12th Sunday after Pentecost

September 1, 2019

Summary

1 O LORD, my heart is not lifted up;
my eyes are not raised too high;
I do not occupy myself with things
too great and too marvellous for me.
2 But I have calmed and quieted my soul,
like a weaned child with its mother;
like a weaned child is my soul within me.
3 O Israel, hope in the LORD
from this time forth and forevermore.
(Psalm 131 ESV)

The Amazon is burning. The world is still in the grip of the climate change disputes. We all want the fires out but the views about the big picture shape how we see this event and what should be done.

In the thing that is Brexit, the latest story or event is the debate over who is the rogue in prorogue? There is no agreed version of the history here. When TV came onto the scene and could present news faster than the print media, newspapers ‘fought back’ by becoming ‘viewspapers’ with the rise of the columnist. Today with social media, we all can become columnists and with our views, our take on history, our take up of facts – which today can be checked by fact checkers – nevertheless there is a big dispute about what is going on.

Shrink it down to a home when there are disagreements, fights, addiction, destructive behaviour and you can be in the same situation – there is no clear way forward until people agree on what is happening.

Now this might be the 21st century but I believe it is also true in the 1st century or the 10th century BC, that people have always lived in conditions over which they have some, little or no control – politically, socially, economically, personally.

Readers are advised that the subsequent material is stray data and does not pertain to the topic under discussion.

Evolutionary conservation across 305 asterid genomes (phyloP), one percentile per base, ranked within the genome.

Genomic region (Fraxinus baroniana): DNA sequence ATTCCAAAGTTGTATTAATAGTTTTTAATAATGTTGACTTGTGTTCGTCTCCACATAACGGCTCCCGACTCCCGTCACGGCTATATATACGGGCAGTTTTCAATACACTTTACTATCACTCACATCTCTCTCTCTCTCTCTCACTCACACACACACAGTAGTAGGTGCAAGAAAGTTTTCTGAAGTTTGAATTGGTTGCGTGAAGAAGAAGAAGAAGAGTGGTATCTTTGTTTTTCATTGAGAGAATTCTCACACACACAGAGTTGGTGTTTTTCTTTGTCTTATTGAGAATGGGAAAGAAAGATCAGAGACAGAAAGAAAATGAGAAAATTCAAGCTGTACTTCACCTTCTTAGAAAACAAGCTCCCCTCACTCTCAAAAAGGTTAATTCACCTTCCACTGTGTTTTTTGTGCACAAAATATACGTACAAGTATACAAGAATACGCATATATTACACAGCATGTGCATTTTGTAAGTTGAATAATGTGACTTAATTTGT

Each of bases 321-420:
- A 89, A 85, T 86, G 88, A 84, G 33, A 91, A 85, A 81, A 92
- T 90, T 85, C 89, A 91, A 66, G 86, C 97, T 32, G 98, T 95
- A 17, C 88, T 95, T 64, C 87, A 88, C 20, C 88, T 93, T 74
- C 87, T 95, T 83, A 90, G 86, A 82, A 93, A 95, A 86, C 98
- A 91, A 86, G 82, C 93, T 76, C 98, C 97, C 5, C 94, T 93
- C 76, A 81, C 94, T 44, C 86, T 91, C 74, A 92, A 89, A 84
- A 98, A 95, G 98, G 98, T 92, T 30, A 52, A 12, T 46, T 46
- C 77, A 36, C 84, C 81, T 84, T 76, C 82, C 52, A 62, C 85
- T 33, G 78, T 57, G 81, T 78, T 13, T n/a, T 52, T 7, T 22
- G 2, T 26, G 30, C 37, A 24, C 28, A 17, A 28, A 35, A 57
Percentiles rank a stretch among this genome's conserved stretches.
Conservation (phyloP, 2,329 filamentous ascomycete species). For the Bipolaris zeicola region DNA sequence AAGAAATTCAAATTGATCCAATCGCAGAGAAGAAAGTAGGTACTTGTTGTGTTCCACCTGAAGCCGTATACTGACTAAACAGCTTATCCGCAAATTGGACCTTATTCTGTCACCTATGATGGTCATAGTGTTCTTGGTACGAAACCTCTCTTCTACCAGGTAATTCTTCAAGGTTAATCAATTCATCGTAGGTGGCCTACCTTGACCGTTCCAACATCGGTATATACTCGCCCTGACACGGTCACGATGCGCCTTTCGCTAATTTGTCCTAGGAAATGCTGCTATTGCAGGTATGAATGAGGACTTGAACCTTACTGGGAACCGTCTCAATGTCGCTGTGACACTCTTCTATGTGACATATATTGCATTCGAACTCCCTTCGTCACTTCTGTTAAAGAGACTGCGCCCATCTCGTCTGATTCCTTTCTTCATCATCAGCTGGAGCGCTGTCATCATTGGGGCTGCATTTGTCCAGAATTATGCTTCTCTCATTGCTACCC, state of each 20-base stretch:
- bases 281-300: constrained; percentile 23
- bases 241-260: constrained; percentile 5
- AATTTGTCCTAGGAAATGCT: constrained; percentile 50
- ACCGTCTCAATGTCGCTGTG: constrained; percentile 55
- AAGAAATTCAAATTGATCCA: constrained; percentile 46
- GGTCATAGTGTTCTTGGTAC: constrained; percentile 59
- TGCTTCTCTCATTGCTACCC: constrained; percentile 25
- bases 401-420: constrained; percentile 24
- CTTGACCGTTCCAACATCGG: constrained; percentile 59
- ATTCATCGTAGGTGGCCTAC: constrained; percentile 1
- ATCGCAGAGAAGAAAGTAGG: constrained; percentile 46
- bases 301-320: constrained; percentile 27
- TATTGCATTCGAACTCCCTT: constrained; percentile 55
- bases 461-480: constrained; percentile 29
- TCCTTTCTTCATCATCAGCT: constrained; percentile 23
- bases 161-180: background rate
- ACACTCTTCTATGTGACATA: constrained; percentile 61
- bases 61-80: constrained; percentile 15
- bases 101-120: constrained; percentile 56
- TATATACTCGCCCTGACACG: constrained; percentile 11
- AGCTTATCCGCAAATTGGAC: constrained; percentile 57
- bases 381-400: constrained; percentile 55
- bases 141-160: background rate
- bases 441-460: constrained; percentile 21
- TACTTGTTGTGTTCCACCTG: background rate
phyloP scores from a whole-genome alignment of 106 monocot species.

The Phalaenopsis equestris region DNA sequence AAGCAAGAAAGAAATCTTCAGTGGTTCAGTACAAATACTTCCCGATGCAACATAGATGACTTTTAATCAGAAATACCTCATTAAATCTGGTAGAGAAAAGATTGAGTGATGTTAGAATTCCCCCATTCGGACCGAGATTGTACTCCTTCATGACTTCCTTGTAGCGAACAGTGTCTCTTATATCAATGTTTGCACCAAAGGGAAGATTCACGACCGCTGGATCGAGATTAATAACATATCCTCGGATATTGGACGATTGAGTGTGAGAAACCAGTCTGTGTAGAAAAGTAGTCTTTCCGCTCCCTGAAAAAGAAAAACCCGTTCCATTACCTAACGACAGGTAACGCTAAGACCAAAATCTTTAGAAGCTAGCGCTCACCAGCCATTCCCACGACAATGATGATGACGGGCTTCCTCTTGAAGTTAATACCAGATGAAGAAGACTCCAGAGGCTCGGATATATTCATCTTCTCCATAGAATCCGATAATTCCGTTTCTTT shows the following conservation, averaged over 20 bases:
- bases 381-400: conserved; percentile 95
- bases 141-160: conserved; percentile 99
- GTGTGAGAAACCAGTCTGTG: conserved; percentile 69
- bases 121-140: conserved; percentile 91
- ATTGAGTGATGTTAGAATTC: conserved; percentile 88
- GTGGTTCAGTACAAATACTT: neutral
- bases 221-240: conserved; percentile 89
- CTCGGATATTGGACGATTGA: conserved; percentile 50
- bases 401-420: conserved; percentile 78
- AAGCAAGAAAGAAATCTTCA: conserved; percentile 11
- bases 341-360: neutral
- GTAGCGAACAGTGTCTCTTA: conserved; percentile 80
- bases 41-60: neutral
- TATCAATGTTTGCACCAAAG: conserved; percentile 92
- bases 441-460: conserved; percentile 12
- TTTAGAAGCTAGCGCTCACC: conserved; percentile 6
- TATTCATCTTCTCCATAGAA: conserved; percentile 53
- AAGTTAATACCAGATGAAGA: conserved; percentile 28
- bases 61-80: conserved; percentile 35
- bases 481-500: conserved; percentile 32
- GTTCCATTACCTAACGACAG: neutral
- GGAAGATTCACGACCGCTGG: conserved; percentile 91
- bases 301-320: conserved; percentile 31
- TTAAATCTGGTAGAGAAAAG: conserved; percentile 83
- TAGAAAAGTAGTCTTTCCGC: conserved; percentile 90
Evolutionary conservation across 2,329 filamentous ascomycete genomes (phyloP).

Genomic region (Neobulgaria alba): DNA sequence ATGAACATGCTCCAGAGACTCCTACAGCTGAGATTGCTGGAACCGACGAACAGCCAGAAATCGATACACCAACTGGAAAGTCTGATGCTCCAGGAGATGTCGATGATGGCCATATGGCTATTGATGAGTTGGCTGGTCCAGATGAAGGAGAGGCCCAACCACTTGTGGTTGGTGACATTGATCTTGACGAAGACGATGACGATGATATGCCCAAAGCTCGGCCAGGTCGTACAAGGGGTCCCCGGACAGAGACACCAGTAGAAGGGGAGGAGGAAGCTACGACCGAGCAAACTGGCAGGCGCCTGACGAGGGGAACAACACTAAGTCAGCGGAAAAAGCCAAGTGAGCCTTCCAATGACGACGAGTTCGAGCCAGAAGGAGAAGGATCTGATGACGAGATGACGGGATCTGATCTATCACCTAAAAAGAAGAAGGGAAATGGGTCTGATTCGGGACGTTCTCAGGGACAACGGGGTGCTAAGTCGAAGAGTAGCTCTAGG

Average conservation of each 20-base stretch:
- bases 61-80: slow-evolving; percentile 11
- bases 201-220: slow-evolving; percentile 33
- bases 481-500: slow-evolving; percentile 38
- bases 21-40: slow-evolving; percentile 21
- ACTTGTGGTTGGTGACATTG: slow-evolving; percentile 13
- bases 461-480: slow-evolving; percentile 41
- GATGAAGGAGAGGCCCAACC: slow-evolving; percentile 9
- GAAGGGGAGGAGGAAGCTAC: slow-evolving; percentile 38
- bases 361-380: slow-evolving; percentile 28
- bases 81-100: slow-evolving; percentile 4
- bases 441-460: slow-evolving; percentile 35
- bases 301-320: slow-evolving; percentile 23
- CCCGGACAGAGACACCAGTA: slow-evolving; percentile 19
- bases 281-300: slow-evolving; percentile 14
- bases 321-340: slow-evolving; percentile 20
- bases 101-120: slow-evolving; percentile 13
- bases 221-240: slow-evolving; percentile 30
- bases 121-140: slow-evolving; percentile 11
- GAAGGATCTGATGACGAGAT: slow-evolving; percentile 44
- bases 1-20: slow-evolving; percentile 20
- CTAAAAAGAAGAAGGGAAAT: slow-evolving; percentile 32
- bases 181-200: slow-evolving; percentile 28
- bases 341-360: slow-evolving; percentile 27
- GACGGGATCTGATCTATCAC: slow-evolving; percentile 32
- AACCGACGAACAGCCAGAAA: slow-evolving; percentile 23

And for those with a religion then there is also a god or gods with which to interact, to worship, to beseech, and from whom to get something – help which we might dress up with the word ‘blessing’. People, by nature, assess their gods by how helpful they are. And if such gods are not helpful or don’t make sense or are capricious then the relationship is strained at best.
Today we meet one of the briefest psalms – one of the Songs of Ascents – which might refer to words said by pilgrims coming to the temple in Jerusalem or coming to worship. Or it might refer to a choir which worshippers heard high up in the temple precincts. The words are to fill the heart and mind of a child of God who has come to worship; who brings himself or herself as we all do to God with our lives as they are – and often not as we want them to be. And while this is an individual thing, worship is also a communal event because we are in the presence of others and we can be affected by others just as others can be affected by us.

We can understand verse 1!
1 O LORD, my heart is not lifted up;
my eyes are not raised too high;
I do not occupy myself with things